foundryguy

Holland Anvil Swage Block 1

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My son drew this pattern up and cut the tool last week. Pretty happy with what he came up with. These are ductile iron and 50 lbs. We are thinking about pouring a few out of H13 tool steel and hardening them up like the anvils. A big block with round and square holes is in the works. Cheers

swage2.jpg

swage3.jpg

swage1.jpg

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That is a really nice clean casting, big enough to do some real work, small enough to move around for hobby smiths or guys that need to travel with it for demos.

thanks again for taking on these projects and offering ‘smiths another source of quality, American made tools. 

I hope that your entrepreneurial endeavors not only satisfy your need to be creative but also reward you financially.

Steve

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Nice casting. I'm not sure about the 90* swages, maybe for doing canister damascus welds? I use one angle of a hex swage 120* to profile slitters more often than I need a 90. I'd vote for the side of or at east one of the more acute V swages for setting anvil devils, hardies, etc. and one 120* swage to profile Brian Brazeal slitters. 

I don't think a H-13 swage block is worth the material $ difference, they just don't get the kind of hammering an anvil gets. Mine is ductile iron and been around a least 65 years and it was a journeyman project for a Railroad foundry man back in the Alaska Road Commission days rather coming out of a foundry that makes such things. The Railroad gave the blocks to the Road Commission highway maint. shops and mine was going to the scrapper if I didn't take it.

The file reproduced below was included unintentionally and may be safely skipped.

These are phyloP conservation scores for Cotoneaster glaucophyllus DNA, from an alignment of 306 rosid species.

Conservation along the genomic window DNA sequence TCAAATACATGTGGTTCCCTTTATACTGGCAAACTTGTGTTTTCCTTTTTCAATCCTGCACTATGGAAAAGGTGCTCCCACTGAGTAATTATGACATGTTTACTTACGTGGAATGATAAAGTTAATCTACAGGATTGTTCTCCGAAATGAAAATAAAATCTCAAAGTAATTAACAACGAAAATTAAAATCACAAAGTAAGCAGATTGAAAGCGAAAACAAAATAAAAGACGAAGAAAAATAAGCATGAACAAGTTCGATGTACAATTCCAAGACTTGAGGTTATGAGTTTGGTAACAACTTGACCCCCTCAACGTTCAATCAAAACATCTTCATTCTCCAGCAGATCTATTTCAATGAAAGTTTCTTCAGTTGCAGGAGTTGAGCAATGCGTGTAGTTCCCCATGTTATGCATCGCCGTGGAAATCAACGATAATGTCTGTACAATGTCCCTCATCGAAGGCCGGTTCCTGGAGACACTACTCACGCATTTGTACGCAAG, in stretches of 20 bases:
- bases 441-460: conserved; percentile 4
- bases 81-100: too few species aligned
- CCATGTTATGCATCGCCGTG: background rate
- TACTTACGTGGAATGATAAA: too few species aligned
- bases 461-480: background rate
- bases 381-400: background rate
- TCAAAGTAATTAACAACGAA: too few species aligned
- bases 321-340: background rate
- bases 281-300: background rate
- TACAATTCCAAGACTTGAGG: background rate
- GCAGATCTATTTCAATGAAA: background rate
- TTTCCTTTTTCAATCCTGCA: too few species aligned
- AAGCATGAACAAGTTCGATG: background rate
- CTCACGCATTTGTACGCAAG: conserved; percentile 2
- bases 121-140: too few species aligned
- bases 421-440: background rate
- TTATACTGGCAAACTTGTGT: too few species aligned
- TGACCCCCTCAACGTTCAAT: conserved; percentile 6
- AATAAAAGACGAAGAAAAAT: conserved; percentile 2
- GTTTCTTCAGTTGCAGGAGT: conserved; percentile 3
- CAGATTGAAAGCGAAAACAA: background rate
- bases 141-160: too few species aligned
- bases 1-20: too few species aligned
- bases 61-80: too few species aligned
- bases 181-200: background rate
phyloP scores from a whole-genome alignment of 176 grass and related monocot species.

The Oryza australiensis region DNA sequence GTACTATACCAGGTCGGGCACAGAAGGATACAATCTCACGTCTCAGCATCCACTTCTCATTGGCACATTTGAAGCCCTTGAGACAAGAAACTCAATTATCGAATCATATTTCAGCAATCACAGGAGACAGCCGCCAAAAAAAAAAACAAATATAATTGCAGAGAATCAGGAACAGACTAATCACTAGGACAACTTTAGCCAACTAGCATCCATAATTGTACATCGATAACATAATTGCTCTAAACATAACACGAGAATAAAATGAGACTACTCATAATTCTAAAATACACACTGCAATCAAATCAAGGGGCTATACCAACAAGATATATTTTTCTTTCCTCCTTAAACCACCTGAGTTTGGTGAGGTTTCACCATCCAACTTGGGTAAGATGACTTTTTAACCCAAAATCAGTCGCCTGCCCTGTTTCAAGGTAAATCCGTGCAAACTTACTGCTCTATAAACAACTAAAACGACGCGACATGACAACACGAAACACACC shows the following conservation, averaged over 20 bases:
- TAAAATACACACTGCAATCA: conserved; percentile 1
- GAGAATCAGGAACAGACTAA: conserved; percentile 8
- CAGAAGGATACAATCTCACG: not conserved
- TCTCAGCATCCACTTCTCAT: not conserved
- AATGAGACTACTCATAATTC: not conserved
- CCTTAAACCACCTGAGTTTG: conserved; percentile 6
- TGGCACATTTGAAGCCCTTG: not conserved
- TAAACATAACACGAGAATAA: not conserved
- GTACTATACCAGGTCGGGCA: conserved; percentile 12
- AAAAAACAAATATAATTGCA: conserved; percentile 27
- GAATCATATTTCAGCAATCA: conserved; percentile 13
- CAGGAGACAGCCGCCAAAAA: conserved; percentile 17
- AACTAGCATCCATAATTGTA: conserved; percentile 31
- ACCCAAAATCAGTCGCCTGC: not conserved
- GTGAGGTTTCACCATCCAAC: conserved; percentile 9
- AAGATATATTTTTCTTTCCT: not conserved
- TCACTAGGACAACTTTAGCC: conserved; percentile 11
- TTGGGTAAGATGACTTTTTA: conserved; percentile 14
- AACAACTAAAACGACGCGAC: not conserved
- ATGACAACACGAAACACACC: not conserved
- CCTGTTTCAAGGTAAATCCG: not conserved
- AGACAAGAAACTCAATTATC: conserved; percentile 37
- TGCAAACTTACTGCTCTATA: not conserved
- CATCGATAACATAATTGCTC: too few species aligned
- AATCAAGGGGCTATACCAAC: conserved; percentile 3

Frosty The Lucky.

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On 8/5/2018 at 7:32 PM, stevomiller said:

That is a really nice clean casting, big enough to do some real work, small enough to move around for hobby smiths or guys that need to travel with it for demos. thanks again for taking on these projects and offering ‘smiths another source of quality, American made tools. 

We had several people request this design and weight. Affordability was our main goal, simple and quick you might say. Thanks for the support. 

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Frosty I like your idea.

Replace the one edge with the French curl cut out with another angle of “V” , having all three angles AND the semi-circles that are there would be useful.

Agree ductile iron is plenty good.

You are welcome sir!

What is the thickness on this block?

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actually, we may modify that side and put several half hexes. The block is 3 inches thick. My son is drawing up a big block this week. On the H13, several folks have made requests for it so it might be a luxury item we could make for a couple folks that want it.